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Endocrinopathies are closely related to pregnancy for several reasons. One example is the gestational proclivity for prodigious hormone secretion, which is perhaps best illustrated by placental lactogen in diabetes. This is the most common endocrinopathy encountered in pregnancy and discussed in Chapter 57. Pregnancy is also interrelated with some endocrinopathies that are at least partially due to autoimmune dysregulation. Clinical manifestations result from complex interplay among genetic, environmental, and endogenous factors that activate the immune system against targeted cells within endocrine organs. In one extraordinary interaction, studies have implicated maternal organ engraftment by fetal cells transferred during pregnancy. These cells later provoke antibody production, tissue destruction, and autoimmune endocrinopathies.


Taken in aggregate, these disorders are common in young women and thus frequently encountered in pregnancy. Maternal and fetal thyroid function are intimately related, and drugs that affect the maternal thyroid affect the fetal gland. Moreover, thyroid autoantibodies are associated with increased rates of early pregnancy wastage. Uncontrolled thyrotoxicosis and untreated hypothyroidism are both associated with adverse pregnancy outcomes. Last, evidence suggests that the severity of some autoimmune thyroid disorders may be ameliorated during pregnancy, only to be exacerbated postpartum.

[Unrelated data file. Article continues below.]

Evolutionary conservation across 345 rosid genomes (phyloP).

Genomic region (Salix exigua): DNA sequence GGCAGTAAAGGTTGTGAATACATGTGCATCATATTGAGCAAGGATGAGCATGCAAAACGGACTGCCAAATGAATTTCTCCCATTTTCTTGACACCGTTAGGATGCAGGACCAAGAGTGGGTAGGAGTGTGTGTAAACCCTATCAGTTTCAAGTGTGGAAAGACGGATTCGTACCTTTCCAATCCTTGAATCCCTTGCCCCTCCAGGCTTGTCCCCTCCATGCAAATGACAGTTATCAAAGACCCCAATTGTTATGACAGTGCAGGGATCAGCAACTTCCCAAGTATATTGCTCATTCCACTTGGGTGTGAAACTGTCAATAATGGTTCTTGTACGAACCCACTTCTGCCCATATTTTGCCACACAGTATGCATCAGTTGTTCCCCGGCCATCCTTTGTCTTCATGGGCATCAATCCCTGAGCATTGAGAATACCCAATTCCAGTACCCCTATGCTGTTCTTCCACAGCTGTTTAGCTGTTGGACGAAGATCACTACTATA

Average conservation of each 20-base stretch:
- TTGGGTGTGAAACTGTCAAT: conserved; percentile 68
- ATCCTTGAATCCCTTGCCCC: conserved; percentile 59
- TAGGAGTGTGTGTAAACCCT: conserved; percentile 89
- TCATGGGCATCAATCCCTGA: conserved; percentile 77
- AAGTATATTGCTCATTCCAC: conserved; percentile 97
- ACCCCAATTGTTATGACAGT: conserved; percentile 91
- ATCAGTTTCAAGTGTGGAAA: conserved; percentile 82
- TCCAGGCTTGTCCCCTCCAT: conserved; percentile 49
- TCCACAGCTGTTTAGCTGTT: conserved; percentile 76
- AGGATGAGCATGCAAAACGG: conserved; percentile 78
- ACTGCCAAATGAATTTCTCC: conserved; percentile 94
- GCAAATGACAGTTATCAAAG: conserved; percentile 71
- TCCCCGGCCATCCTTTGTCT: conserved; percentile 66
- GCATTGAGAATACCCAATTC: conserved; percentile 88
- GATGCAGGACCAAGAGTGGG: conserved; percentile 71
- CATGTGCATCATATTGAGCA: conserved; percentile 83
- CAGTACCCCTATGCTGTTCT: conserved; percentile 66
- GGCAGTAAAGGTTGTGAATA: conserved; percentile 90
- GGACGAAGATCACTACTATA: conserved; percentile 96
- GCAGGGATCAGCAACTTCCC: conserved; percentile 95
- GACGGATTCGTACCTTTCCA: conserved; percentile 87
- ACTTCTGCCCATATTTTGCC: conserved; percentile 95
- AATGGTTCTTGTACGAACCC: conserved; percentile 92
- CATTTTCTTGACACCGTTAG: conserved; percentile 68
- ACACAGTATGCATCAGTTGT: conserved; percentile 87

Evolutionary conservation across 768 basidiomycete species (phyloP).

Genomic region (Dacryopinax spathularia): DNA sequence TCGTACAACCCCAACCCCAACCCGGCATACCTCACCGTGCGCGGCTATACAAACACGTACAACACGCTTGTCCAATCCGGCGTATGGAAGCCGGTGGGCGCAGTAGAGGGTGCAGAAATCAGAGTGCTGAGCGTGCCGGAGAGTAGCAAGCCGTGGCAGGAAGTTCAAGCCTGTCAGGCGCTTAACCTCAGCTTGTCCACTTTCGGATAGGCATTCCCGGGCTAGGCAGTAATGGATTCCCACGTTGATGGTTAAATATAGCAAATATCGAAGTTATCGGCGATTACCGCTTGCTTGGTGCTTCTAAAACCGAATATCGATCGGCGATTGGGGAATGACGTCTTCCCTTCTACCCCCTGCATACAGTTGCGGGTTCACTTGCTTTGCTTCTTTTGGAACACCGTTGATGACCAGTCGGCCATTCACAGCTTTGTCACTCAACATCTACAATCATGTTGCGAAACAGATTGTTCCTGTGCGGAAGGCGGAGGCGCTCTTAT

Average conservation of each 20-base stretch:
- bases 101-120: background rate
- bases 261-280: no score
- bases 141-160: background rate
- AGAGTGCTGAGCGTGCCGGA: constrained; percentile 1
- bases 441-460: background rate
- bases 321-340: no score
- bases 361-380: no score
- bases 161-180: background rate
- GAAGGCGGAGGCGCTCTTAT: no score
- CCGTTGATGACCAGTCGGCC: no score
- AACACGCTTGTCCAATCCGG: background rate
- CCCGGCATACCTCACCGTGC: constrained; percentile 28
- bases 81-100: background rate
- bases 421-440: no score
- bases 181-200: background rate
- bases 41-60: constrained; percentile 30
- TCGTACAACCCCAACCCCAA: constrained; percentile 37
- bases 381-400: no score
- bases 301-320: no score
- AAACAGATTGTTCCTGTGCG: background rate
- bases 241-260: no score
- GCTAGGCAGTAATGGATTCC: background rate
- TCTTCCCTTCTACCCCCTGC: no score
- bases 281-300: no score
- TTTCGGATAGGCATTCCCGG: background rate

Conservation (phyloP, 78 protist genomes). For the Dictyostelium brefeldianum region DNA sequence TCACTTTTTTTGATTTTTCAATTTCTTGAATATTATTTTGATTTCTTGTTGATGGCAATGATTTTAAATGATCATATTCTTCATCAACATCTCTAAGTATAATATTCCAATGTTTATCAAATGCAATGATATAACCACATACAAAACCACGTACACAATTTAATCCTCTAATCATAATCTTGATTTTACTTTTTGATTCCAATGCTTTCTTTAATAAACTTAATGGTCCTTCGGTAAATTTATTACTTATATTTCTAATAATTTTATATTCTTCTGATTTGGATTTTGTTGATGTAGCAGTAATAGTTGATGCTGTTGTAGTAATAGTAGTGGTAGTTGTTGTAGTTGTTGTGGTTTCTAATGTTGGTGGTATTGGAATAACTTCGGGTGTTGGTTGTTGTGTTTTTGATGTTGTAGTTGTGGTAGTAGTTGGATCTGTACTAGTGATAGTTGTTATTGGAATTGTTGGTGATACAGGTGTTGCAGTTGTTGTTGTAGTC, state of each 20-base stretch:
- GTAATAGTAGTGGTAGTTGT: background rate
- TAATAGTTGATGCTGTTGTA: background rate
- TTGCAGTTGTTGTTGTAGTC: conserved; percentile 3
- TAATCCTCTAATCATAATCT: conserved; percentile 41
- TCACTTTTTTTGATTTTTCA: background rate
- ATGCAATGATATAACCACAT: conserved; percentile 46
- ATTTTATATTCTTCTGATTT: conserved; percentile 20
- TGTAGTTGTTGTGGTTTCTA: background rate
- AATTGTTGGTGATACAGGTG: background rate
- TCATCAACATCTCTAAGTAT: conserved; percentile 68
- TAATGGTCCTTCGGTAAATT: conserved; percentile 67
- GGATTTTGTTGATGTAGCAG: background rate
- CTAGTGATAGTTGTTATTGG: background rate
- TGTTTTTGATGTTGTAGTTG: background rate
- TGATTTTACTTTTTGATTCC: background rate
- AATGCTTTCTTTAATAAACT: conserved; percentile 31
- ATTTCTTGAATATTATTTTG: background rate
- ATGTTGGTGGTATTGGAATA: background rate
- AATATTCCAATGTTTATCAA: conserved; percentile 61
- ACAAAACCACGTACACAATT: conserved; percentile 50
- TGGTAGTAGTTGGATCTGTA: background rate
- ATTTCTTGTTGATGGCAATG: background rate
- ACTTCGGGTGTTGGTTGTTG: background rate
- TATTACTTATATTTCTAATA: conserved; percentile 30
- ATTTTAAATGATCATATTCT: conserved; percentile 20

Thyroid Physiology and Pregnancy

Maternal thyroid changes are substantial, and normally altered gland structure and function can sometimes be confused with thyroid abnormalities. These alterations are discussed in detail in Chapter 4 (p. 71), and normal serum hormone level values are found in the Appendix (p. 1230). First, maternal serum concentrations of thyroid binding globulin are increased concomitantly with total or bound thyroid hormone levels. Second, thyrotropin, also called thyroid-stimulating hormone (TSH), plays a central role in screening and diagnosis of many thyroid disorders, but levels change throughout pregnancy. Notably, TSH receptors are cross stimulated, albeit weakly, by massive quantities of human chorionic gonadotropin (hCG) secreted by placental trophoblast. Because TSH does not cross the placenta, it has no direct fetal effects. During the first 12 weeks of gestation, when maternal hCG serum levels are maximal, thyroid hormone secretion is stimulated. The resulting greater serum free thyroxine (T4) levels act to suppress hypothalamic thyrotropin-releasing hormone (TRH) and in turn limit pituitary TSH secretion (Fig. 61-1). Accordingly, TRH is undetectable in maternal serum. Conversely, in fetal serum, beginning at midpregnancy, TRH becomes detectable, but levels are static and do not rise.


Gestational-age-specific values for serum thyroid-stimulating hormone (TSH) levels (black lines) and free thyroxine (T4) levels (blue lines). Data were derived from 17,298 women tested during pregnancy. For each color, the dark solid lines represent the 50th percentile, whereas the upper and lower light lines represent the 2.5th and 97.5th percentiles, respectively. (Data from Casey, 2005; Dashe, 2005.)

Throughout pregnancy, maternal thyroxine is transferred to the fetus (...

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